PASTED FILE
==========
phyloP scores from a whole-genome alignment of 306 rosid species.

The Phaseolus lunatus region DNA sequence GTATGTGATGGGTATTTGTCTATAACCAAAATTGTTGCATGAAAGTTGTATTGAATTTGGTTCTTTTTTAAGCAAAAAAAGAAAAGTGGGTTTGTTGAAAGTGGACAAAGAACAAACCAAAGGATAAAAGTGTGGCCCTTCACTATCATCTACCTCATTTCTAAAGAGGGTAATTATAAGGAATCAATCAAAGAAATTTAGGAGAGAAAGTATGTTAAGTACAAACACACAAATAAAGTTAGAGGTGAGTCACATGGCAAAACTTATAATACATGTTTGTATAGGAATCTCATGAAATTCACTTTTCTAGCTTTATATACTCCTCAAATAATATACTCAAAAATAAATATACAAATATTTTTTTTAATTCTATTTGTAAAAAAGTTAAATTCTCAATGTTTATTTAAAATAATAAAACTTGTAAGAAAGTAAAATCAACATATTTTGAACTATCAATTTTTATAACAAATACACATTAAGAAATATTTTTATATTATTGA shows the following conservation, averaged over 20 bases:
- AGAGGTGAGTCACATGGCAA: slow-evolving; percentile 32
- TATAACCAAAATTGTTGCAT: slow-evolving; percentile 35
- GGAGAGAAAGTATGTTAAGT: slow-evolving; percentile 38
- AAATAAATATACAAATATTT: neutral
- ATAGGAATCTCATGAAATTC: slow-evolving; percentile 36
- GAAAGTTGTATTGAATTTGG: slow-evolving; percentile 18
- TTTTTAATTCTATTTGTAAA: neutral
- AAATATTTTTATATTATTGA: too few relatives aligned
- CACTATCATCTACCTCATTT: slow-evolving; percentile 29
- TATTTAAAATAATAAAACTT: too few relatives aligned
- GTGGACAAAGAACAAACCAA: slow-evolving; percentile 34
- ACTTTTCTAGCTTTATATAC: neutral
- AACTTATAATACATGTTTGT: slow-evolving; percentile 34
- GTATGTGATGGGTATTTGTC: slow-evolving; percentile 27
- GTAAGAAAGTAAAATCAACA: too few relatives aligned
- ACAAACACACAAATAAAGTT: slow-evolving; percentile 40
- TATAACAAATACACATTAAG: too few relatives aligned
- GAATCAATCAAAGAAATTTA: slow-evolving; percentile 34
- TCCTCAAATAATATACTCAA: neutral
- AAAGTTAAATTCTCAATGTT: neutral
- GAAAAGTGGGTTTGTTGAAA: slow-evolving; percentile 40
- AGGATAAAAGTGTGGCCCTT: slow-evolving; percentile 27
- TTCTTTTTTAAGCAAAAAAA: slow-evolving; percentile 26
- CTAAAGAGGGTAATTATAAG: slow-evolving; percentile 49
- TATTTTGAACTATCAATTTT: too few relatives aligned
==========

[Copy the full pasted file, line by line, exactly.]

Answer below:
phyloP scores from a whole-genome alignment of 306 rosid species.

The Phaseolus lunatus region DNA sequence GTATGTGATGGGTATTTGTCTATAACCAAAATTGTTGCATGAAAGTTGTATTGAATTTGGTTCTTTTTTAAGCAAAAAAAGAAAAGTGGGTTTGTTGAAAGTGGACAAAGAACAAACCAAAGGATAAAAGTGTGGCCCTTCACTATCATCTACCTCATTTCTAAAGAGGGTAATTATAAGGAATCAATCAAAGAAATTTAGGAGAGAAAGTATGTTAAGTACAAACACACAAATAAAGTTAGAGGTGAGTCACATGGCAAAACTTATAATACATGTTTGTATAGGAATCTCATGAAATTCACTTTTCTAGCTTTATATACTCCTCAAATAATATACTCAAAAATAAATATACAAATATTTTTTTTAATTCTATTTGTAAAAAAGTTAAATTCTCAATGTTTATTTAAAATAATAAAACTTGTAAGAAAGTAAAATCAACATATTTTGAACTATCAATTTTTATAACAAATACACATTAAGAAATATTTTTATATTATTGA shows the following conservation, averaged over 20 bases:
- AGAGGTGAGTCACATGGCAA: slow-evolving; percentile 32
- TATAACCAAAATTGTTGCAT: slow-evolving; percentile 35
- GGAGAGAAAGTATGTTAAGT: slow-evolving; percentile 38
- AAATAAATATACAAATATTT: neutral
- ATAGGAATCTCATGAAATTC: slow-evolving; percentile 36
- GAAAGTTGTATTGAATTTGG: slow-evolving; percentile 18
- TTTTTAATTCTATTTGTAAA: neutral
- AAATATTTTTATATTATTGA: too few relatives aligned
- CACTATCATCTACCTCATTT: slow-evolving; percentile 29
- TATTTAAAATAATAAAACTT: too few relatives aligned
- GTGGACAAAGAACAAACCAA: slow-evolving; percentile 34
- ACTTTTCTAGCTTTATATAC: neutral
- AACTTATAATACATGTTTGT: slow-evolving; percentile 34
- GTATGTGATGGGTATTTGTC: slow-evolving; percentile 27
- GTAAGAAAGTAAAATCAACA: too few relatives aligned
- ACAAACACACAAATAAAGTT: slow-evolving; percentile 40
- TATAACAAATACACATTAAG: too few relatives aligned
- GAATCAATCAAAGAAATTTA: slow-evolving; percentile 34
- TCCTCAAATAATATACTCAA: neutral
- AAAGTTAAATTCTCAATGTT: neutral
- GAAAAGTGGGTTTGTTGAAA: slow-evolving; percentile 40
- AGGATAAAAGTGTGGCCCTT: slow-evolving; percentile 27
- TTCTTTTTTAAGCAAAAAAA: slow-evolving; percentile 26
- CTAAAGAGGGTAATTATAAG: slow-evolving; percentile 49
- TATTTTGAACTATCAATTTT: too few relatives aligned